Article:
Wong Unveils Road Map
NMU President Les Wong last week unveiled NMU’s new strategic plan, “Road Map to 2015 and Beyond.” This was the first step in launching a campus-wide discussion of the university’s future priorities.
The plan focuses on four broad elements: innovation; helping students lead more meaningful lives; leveraging campus attributes; and community engagement. Each includes specific goals and priorities based on information Wong has gleaned from interactions with the campus community since arriving at NMU in 2004.
“The road map will be an evolving document,” Wong said. “But it must also provide benchmarks by which to guide our decision making and our work with students. We have strong departments and units on campus that will continue to improve and remain strong. The road map supports and builds on that work while recognizing distinctive features that separate NMU from its competitors.”
One of the goals under innovation is a new professional development program for faculty and staff that rewards innovative practices and encourages interdisciplinary collaboration. Wong said administrators plan to beef up the existing Wildcat Incentive Fund to provide seed money to support the pursuit of ideas, particularly those related to road map priorities.
“We have a tendency at times to raise the bar for everyone and to move equity and parity to such an extreme, that we often miss the risk-taking that turns into valuable ideas, cost-saving practices and new products,” Wong said. “I think we can set the national standard in developing a consistent system that will enhance the ability for faculty and staff to, for example, take a month or two to pursue an idea. We need to figure out ways to deliver that time. It might be that the fund is used to hire your replacement for a month and get you into an opportunity to devote time to that project.”
Wong elaborated on two goals designed to help NMU students succeed and lead more productive, meaningful lives. Fueled by the success of the existing Enrollment Management Network, which focuses on recruitment, he would like to create a Retention Management Network to take a “hard look” at the advising process and more effectively integrate existing services.
“How can we reinvigorate academic advising?” he said. “Is it as simple as going back to a tradition of requiring that students see an adviser before they register? Is it developing better software tools? I know we’re deploying an automated degree audit program. One of my fears is that that when you automate something that is very intuitive, it mistakenly communicates that a student does not need the able and wise guidance of faculty and staff mentors. Effective advising leads to good retention because students make judicious decisions.”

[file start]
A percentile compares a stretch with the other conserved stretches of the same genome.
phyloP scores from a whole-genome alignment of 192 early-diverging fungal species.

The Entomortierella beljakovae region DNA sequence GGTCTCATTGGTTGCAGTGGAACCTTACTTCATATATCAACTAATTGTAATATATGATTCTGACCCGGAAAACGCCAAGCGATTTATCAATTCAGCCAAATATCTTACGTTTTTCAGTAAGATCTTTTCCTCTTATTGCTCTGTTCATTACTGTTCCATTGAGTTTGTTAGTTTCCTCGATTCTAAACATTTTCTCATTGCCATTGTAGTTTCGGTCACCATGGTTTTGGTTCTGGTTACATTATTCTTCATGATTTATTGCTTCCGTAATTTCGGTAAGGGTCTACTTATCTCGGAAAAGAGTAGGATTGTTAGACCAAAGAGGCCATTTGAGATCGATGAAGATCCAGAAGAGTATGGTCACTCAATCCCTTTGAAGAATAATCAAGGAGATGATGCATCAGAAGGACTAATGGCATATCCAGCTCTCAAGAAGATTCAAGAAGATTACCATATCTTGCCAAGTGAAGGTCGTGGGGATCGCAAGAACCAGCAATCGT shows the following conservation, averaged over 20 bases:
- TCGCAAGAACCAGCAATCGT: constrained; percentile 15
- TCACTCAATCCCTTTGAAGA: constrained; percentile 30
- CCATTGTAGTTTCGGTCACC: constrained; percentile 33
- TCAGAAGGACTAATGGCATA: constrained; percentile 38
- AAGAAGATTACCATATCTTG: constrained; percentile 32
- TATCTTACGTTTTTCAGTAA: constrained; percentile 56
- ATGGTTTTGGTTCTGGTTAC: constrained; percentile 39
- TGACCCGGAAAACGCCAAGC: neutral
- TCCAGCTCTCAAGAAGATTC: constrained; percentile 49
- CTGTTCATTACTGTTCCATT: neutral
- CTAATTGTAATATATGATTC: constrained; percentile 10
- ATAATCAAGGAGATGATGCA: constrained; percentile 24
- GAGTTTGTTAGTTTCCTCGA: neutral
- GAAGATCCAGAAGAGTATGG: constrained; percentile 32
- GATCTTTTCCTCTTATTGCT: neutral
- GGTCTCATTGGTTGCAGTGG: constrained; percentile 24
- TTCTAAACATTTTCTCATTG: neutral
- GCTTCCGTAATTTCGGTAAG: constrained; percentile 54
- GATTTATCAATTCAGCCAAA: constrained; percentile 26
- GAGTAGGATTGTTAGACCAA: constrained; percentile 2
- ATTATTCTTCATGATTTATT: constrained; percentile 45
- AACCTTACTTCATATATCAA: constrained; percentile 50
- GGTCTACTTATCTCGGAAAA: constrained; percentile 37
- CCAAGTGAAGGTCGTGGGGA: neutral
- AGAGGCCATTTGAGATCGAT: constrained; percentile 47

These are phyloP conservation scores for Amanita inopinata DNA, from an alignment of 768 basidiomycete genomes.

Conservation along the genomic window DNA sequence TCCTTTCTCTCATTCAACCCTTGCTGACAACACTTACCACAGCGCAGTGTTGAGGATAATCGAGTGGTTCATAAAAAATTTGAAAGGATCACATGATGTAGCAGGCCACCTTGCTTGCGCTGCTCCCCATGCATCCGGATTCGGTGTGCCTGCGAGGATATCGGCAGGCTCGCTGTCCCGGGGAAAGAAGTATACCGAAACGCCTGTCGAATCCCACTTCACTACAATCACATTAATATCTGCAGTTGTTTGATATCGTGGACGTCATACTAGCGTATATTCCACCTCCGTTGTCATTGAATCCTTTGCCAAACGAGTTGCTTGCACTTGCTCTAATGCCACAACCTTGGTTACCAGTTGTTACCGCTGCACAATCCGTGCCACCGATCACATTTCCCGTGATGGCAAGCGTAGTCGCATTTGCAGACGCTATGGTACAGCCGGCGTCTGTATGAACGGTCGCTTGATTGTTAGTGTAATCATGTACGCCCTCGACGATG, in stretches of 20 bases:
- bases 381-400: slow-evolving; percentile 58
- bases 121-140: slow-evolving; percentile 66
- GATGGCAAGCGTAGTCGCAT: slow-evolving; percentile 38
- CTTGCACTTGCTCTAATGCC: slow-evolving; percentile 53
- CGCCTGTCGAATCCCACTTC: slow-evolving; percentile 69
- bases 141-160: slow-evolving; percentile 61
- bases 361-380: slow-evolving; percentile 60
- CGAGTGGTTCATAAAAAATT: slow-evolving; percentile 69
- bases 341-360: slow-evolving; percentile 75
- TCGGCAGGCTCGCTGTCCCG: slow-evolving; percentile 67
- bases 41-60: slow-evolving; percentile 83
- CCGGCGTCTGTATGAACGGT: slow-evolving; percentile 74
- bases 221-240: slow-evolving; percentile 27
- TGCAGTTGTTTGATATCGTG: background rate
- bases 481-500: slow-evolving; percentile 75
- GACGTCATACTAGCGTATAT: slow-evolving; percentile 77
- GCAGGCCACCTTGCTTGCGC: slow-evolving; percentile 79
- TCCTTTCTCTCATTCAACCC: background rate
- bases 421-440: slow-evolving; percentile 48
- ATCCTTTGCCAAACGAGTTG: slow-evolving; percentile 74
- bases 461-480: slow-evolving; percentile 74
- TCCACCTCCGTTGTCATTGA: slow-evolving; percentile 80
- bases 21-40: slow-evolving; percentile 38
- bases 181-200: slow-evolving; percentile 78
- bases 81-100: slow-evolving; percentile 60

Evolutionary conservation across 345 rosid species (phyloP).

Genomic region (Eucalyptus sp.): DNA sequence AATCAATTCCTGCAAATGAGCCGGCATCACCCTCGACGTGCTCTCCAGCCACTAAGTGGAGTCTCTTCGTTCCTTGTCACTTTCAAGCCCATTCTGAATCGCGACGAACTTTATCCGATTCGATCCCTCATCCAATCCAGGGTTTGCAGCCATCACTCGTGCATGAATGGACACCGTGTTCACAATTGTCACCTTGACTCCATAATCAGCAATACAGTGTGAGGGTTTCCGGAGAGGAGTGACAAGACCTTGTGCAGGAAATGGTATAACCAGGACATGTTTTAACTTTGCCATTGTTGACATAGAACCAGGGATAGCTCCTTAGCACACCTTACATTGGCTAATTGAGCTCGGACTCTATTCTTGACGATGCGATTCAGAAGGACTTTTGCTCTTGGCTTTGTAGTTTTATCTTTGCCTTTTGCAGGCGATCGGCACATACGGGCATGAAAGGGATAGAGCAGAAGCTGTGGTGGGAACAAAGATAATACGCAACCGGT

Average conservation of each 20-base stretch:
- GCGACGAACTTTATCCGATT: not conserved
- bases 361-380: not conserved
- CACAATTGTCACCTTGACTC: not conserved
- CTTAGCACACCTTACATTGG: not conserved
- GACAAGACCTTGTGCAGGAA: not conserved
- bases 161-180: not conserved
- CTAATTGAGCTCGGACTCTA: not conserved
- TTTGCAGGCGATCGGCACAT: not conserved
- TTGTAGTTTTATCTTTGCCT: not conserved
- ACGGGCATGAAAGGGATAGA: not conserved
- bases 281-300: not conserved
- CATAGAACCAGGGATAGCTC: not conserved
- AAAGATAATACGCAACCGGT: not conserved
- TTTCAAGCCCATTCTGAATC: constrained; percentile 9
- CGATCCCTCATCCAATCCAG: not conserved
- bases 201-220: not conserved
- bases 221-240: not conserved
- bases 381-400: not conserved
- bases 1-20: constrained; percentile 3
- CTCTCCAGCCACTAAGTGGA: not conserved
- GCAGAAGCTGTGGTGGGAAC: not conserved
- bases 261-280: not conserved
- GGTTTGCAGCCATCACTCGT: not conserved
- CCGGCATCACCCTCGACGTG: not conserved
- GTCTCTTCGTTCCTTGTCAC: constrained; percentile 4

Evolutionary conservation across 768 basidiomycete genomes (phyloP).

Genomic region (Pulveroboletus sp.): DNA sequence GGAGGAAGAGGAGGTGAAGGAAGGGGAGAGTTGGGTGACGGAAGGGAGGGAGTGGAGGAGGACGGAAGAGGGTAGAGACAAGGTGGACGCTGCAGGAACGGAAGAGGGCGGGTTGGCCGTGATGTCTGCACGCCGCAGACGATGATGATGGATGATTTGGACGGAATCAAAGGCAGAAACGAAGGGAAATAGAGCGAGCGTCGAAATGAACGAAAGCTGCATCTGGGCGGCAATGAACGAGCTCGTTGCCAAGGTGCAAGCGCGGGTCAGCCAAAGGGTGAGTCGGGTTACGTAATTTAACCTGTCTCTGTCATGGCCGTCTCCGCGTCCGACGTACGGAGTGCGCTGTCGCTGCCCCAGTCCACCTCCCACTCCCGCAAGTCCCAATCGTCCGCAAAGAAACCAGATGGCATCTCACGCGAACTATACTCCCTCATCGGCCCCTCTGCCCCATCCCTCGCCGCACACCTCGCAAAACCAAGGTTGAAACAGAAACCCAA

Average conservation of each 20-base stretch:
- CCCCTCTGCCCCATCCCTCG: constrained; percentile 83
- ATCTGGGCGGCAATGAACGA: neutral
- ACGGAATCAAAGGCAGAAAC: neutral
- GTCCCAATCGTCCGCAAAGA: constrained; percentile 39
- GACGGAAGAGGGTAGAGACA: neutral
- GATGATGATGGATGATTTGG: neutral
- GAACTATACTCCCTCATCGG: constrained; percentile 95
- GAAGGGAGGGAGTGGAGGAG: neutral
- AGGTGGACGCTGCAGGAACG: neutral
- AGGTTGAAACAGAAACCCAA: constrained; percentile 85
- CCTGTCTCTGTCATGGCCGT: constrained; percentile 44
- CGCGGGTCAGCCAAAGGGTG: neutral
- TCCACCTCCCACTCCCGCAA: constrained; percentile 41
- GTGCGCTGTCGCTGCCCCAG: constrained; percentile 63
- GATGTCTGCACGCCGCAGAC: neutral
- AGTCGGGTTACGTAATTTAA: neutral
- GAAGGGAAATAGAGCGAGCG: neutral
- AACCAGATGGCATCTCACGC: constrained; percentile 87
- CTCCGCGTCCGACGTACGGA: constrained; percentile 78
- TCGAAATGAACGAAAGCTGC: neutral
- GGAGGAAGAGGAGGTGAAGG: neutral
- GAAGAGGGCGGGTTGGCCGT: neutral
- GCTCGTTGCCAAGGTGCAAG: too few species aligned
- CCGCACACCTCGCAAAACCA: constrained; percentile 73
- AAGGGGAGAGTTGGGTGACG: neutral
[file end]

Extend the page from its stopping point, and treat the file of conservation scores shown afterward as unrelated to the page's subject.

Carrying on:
A second goal to benefit students is a revamped liberal studies program that reflects the skills and knowledge needed in a rapidly changing global economy. Wong said, “This is where I need to be brave because I must say I find our current liberal studies program unfathomable. I’m picturing myself and how I could work with students and tell them that these choices set the stage for them to be intelligent, critical people who own their own minds and think well through problems and that these choices have prepared them for their majors. I’m not sure I can do that.”
The two remaining elements of the road map are: stepping up collaborative efforts beyond campus designed to enhance community and economic development; and leveraging Northern’s unique location by incorporating Lake Superior and neighboring landscapes into academic programs and research while also creating a model community for sustainability and energy efficiency
Wong said university offices and departments should align their own decision-making and goal-setting processes with the university’s broader priorities laid out in the road map.
For an outline of the new strategic plan and an opportunity to view Wong's presentation via MediaSite Live, visit Road Map.